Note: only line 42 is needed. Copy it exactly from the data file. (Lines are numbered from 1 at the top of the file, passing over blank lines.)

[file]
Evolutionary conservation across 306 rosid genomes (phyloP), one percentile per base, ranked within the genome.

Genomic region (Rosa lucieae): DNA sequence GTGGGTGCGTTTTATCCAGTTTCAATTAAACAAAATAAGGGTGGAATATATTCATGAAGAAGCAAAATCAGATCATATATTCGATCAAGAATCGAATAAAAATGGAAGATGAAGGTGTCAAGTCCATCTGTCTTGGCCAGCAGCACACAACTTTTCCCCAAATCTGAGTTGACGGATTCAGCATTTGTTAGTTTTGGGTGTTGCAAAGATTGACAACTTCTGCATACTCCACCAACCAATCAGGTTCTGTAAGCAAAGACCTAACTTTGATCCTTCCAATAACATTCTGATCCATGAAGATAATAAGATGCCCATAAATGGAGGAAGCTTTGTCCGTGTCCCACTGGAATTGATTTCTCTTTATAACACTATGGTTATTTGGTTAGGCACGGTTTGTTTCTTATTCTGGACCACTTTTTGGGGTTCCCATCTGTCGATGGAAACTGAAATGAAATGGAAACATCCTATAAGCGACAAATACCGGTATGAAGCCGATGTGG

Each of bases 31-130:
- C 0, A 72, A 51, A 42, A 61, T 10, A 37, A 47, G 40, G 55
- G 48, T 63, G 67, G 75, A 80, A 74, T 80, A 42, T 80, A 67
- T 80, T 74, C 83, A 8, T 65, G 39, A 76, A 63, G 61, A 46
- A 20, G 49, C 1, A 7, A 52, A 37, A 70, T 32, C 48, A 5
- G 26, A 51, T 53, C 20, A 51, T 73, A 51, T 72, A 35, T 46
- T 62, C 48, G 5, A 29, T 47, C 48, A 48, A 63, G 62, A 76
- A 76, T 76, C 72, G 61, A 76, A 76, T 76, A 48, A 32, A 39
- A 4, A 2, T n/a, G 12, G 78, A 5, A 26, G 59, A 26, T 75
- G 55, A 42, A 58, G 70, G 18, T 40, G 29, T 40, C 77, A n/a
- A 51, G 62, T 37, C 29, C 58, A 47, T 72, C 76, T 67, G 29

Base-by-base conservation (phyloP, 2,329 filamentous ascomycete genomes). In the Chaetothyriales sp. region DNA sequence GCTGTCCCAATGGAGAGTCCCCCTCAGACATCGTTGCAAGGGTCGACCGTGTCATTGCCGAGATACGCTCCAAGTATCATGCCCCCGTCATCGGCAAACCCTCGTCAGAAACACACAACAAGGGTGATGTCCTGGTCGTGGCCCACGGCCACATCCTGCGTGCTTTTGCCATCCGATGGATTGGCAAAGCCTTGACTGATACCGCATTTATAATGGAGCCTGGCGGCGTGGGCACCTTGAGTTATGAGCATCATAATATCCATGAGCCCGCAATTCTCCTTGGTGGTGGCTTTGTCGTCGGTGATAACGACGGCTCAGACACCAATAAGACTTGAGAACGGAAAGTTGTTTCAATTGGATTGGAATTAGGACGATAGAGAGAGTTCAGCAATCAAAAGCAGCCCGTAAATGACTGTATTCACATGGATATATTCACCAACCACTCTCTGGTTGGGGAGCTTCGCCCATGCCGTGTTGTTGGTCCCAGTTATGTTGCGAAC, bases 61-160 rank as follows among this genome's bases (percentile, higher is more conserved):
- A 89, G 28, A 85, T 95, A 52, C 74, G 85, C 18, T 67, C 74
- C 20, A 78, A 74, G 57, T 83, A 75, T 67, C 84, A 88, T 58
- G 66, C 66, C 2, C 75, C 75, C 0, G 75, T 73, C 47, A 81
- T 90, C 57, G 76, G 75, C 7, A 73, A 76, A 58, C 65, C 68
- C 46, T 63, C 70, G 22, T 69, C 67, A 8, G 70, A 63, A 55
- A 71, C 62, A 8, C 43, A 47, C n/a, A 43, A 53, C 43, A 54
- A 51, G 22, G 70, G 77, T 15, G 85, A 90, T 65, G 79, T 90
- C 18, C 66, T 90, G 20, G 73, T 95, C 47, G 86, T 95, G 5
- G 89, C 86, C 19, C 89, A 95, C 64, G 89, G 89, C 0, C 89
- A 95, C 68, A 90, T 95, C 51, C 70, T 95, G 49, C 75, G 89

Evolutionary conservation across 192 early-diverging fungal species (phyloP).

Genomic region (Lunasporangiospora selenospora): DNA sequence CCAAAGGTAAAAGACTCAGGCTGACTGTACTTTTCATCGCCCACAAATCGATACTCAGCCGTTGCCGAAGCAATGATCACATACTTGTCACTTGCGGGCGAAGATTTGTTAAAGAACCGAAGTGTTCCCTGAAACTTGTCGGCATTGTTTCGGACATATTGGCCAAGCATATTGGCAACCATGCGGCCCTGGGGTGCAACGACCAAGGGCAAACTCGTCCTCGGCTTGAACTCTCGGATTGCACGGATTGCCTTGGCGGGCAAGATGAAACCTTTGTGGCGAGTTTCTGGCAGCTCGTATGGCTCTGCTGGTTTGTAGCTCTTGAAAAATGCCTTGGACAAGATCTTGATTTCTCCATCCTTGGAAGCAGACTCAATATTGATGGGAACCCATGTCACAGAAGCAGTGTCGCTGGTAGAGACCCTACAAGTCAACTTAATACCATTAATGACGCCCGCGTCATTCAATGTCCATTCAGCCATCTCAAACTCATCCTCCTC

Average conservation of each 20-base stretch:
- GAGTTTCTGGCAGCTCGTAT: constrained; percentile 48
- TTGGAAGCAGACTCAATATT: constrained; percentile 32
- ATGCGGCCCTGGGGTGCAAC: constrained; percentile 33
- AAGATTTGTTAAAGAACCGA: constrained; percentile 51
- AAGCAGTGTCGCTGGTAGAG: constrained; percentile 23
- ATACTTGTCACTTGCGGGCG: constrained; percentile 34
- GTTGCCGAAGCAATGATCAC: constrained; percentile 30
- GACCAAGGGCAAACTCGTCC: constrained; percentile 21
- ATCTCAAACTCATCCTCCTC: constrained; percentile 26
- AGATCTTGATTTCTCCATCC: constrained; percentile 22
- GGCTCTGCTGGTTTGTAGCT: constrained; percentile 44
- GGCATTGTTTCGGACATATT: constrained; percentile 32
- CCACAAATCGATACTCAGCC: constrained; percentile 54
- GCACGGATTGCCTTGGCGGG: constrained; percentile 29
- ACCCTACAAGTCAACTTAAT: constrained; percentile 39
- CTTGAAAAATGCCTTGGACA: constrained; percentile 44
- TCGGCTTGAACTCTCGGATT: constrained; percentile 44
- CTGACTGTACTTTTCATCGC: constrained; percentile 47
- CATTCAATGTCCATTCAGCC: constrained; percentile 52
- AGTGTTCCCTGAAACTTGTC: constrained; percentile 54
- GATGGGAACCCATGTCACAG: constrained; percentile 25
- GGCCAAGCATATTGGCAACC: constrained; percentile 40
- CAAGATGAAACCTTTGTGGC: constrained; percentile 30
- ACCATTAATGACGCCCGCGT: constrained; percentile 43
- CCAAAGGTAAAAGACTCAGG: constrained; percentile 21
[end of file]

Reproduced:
- ACCCTACAAGTCAACTTAAT: constrained; percentile 39